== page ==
The choice group totally outperformed the no-choice group

Friday, November 26th, 2021

A team of researchers recruited twenty-four 10-year old girls to learn five classical ballet positions:

Each participant was shown pictures of each position and given a verbal explanation of what to do. Then, it was time to give it a try. And after their first practice attempt, half of the participants (the choice group) were told that if they wanted, they could ask to see a video demonstration of the positions before any subsequent practice attempt.

The other participants (the no-choice group) were told that they would be shown videos from time to time, but not given any choice as to when. Each of these participants were “yoked” to another participant in the choice group, such that whenever their counterpart requested a video, they would be shown a video too.

Everyone did 50 practice repetitions (5 sets of 10), and then they were done for the day.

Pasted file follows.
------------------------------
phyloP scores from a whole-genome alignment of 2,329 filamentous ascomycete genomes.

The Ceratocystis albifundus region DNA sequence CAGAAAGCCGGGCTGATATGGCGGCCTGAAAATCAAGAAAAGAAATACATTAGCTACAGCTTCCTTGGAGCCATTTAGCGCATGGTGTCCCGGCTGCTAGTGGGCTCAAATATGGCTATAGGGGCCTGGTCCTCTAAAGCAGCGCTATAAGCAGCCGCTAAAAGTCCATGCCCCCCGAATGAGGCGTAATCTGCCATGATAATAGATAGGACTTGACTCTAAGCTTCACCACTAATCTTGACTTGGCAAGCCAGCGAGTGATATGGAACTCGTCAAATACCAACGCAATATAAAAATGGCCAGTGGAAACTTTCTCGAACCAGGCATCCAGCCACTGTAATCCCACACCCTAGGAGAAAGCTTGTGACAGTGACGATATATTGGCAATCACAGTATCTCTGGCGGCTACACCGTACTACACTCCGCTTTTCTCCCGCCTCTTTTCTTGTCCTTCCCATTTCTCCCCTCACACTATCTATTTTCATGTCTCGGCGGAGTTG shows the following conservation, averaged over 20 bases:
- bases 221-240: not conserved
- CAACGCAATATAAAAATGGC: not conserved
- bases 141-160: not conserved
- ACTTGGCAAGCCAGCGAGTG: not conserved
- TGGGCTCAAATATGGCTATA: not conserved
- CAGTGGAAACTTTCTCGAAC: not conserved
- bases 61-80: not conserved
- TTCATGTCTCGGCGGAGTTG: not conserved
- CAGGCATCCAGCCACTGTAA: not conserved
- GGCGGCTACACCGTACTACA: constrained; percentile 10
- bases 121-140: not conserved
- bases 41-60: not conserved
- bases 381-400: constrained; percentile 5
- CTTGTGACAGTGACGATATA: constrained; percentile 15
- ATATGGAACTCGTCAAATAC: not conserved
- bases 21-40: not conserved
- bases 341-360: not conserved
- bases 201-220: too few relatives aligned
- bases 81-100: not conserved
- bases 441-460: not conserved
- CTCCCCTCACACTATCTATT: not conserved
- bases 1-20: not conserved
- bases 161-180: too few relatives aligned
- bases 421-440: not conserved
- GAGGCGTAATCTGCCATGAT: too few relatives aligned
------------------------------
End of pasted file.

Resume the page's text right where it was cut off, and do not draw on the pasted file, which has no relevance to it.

Autonomy support enhances performance expectancies, positive affect, and motor learning

The choice group totally outperformed the no-choice group.


  1. Contaminated NEET says:

    We needed a “team of researchers” to figure this out? Pathetic. Obviously, if the student can ask to see the video when she thinks she needs a reminder, she’s going to get more out of it than if she watches the video at random and arbitrary times.

    I have an idea for another study. Let’s get a group of 24 education grad students and divide them into two groups: the “wasp group” and the “no wasp group.” Yellowjackets sting the members of the wasp group, while no insects sting the no wasp group. We then ask the members of the study if they are experiencing any pain. I predict that the wasp group will answer “yes” at a statistically significant higher rate than the no-wasp group. I think a mere $1.5 million grant should be enough to get to the bottom of this perplexing question.

  2. bomag says:

    The yoking protocol is interesting; seems it could set up some sympathy/adversity dynamics.

    The choice group shows a mostly linear increase; non-choice group shows an interesting decrease in retention before going back to a previous increasing rate.

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